Metro-North formed an internal task force to analyze its own long-term needs and requirements. At the same time, it retained the services of Gannett Fleming Inc., which has been designing train servicing and maintenance facilities for more than 30 years, and Parsons Brinckerhoff. The consultant team’s task was to document and analyze the existing facilities and operations, to study Metro-North’s 2020 Plan and then to prepare a sequenced plan of development to guide the future Harmon Shop Complex reconstruction. During an intensive three-month period in 1998, a strategic plan for the complex redevelopment was created. The strategic development plan looked at many alternate site layout schemes. The selected scheme recommended a four-phase, 10-year improvement plan to redevelop the complex while maintaining all existing operations. Phase 1: South diesel trainset storage and service yard reconstruction. Phase 2: Maintenance of way and communications hub facilities construction. Phase 3: New locomotive, coach and support shop construction. Phase 4: Electric car shop reconstruction. When completed, the overall cost of the project will be several hundred million dollars. First phase completed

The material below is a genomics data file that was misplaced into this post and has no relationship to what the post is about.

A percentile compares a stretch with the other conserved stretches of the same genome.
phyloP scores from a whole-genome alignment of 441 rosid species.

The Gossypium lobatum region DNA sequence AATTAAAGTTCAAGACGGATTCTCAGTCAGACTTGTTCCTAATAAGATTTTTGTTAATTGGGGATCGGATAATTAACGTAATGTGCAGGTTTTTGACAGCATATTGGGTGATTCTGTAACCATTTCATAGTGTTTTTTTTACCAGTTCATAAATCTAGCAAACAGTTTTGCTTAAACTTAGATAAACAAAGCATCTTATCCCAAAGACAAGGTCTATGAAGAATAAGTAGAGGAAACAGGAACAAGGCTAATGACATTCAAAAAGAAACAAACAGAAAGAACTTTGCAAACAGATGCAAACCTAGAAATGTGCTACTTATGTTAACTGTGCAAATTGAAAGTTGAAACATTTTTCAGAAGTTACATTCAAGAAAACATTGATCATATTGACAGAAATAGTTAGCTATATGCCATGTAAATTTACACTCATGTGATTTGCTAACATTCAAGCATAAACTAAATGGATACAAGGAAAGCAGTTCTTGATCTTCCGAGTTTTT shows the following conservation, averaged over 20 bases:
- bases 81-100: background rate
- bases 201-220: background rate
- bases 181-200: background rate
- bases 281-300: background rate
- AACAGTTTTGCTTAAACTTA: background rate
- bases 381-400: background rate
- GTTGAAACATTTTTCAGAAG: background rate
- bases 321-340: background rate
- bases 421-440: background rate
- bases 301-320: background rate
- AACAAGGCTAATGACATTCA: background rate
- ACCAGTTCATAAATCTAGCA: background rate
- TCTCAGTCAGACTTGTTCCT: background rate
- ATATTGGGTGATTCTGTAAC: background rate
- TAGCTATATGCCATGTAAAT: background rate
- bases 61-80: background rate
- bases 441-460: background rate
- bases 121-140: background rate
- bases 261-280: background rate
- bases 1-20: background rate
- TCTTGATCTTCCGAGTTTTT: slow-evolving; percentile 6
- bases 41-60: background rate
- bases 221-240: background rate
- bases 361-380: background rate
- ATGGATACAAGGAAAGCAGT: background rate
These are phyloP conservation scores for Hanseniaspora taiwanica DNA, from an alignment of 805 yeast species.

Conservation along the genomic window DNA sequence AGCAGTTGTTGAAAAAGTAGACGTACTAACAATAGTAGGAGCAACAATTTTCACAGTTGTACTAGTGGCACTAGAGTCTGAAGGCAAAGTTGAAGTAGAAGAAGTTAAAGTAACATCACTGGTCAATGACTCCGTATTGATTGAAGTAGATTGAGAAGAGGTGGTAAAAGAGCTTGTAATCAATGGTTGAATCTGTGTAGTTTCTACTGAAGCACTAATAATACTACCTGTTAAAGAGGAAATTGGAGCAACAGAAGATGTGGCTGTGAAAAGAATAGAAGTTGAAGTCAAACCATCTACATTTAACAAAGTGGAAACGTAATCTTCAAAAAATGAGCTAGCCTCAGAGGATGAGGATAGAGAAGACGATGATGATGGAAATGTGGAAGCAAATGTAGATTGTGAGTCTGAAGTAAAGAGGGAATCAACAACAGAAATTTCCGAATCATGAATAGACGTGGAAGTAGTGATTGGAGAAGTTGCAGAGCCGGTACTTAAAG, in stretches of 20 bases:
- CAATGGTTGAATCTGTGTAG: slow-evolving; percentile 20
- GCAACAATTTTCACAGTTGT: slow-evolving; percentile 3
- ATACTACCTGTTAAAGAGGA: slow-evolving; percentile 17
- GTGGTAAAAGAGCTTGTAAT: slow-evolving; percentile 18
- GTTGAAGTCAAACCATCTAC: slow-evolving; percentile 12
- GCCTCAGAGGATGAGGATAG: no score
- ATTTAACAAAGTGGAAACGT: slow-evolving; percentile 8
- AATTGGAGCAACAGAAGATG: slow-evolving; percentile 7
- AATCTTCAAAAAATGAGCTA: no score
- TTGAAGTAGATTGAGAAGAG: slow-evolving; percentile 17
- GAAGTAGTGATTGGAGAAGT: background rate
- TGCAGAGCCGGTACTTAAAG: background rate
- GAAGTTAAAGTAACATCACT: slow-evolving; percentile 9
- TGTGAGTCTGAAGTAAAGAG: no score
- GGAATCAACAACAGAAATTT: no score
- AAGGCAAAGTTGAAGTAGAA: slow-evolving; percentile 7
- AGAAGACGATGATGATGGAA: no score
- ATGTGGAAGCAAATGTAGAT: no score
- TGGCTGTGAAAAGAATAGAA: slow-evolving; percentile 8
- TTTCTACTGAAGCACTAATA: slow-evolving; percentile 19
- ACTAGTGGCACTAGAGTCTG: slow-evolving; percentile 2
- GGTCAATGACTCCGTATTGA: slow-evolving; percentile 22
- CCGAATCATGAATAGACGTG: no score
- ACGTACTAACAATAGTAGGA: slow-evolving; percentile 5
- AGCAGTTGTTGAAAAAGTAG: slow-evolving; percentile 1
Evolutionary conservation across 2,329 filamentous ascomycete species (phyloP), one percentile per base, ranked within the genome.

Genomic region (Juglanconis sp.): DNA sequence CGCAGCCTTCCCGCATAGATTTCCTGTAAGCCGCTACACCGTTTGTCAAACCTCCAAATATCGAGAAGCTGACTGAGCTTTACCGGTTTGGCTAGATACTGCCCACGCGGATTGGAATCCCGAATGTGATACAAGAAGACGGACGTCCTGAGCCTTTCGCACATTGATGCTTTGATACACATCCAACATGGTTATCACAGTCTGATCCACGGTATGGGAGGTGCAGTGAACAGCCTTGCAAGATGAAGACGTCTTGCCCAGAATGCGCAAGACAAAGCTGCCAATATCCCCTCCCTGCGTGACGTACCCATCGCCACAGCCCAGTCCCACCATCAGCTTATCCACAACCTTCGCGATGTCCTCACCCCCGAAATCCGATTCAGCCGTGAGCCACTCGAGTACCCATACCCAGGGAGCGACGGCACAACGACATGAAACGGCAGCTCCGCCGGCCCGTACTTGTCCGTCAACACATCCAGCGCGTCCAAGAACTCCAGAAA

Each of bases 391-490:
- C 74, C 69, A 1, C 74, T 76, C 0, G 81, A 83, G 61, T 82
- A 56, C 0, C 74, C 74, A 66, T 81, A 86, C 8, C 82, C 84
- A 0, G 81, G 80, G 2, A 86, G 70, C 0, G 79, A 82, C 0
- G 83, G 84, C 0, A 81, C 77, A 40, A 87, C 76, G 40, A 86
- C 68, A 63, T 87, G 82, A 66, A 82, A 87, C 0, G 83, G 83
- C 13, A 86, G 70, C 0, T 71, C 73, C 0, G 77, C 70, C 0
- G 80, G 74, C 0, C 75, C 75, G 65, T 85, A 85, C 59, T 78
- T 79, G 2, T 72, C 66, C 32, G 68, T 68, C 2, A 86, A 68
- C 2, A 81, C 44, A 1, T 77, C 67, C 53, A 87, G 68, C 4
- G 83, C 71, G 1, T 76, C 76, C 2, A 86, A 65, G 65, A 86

Metro-North is now well into the implementation of its strategic development plan. Phase 1 was recently completed under budget at a cost of $64 million. This initial and critical phase of the project included the following improvements:

  • Expansion of the diesel trainset storage capacity in the yard.
  • Addition of five locomotive servicing stations.
  • Addition of toilet flushing stations (along each yard storage track).
  • Replacement of the signal system (connecting to the main line tracks to New York City).
  • Addition of a new communication system, including a yard telephone/paging system.
  • Significant reduction of the noise level at the condominium complex (due to the relocation of the idling diesel locomotives and installation of wayside outlets).